Hauschka is a modern master of prepared piano music, successfully transferring this esoteric approach to the instrument into lovely melodic songs. What If sees Hauschka adding automatic player pianos into the mix, which opens up even more possibilities for this eternal sound-tinkerer. Released by City Slang.
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Volker Bertelmann has been churning out his prepared piano works as Hauschka for well over a decade now, and after a dozen or more solo albums (I’ve actually lost count) he’s upping the ante once again. I haven’t even counted his many collaborative projects and film and documentary soundtracks. Anyway, here he has added pianolas -- a type of automated piano that can go like the clappers -- and added layers of rhythmic complexity to his taut piano wires.
Using the player pianos has certainly made things faster and hugely frenetic; ‘Constant Growth Fails’ has me losing my breath and I have to pause to have a sip of peppermint tea. Aah, that’s better. ‘My Kids Live On Mars’ is a welcome change down in pace; starting with a simple metronomic 'plink' of a pulse, the track builds with layers of reverb-laden tremolo piano melodies and warmly pulsing electronics. Volker likes the ol' electronics and has confessed to being a fan of boom bap hip-hop, so this is where his fascination with rhythmic beats comes from. It all makes for some interesting textures and timbres.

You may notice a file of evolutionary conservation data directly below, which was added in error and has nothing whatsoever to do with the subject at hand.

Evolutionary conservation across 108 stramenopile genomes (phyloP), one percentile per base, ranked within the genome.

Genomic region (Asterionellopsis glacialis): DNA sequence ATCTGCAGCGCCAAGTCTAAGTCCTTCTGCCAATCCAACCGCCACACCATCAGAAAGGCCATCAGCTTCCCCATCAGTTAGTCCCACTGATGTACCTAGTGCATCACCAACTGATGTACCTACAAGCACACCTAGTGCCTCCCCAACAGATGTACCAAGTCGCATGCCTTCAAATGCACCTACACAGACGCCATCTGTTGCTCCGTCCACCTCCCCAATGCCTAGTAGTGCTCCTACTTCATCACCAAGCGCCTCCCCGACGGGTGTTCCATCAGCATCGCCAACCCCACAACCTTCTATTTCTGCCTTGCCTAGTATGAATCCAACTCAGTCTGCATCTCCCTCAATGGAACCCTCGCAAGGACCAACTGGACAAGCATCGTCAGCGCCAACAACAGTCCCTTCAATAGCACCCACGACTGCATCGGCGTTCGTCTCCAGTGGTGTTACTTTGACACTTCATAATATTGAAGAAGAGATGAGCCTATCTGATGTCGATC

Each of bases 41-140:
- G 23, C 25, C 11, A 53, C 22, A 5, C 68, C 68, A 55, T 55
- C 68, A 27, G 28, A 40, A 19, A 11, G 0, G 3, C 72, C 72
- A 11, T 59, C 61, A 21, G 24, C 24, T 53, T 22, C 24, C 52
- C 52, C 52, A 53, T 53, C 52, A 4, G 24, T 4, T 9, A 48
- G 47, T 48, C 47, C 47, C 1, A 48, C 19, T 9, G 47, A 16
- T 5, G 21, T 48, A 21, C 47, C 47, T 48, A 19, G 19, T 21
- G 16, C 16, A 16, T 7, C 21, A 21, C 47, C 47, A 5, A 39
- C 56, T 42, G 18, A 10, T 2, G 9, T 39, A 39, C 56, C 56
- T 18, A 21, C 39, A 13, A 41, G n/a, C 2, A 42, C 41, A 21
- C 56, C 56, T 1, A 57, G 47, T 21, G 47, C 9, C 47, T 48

Bertelmann might be making a conscious effort to break away from the 'new-' or 'neo-classical’ labels being lazily thrown about but the results can feel a little overworked and cluttered at times; even listening with good headphones there is a heck of a lot going on at once. ‘I Can’t Express My Deep Love’, however, is a more stripped-down, back to basics approach to piano -- a beautiful wisp of a melody is only gently tinkered with, classical with complementing textures. ‘Nature Fights Back’ is pure lunacy; intricate, tinnily clattering strikes wring out a rhythm to a can-can style melody on a harsher, possibly de-tuned piano. It’s great, my favourite track on the record. Hauschka may have a future in accompanying burlesque shows, perhaps.
Addendum / edit: Since this review I have listened again -- this time on big speakers -- and it all makes much more sense. The spaces are enlarged; the bass sounds particularly punchy and lively. This might just be a great record. 9/10.
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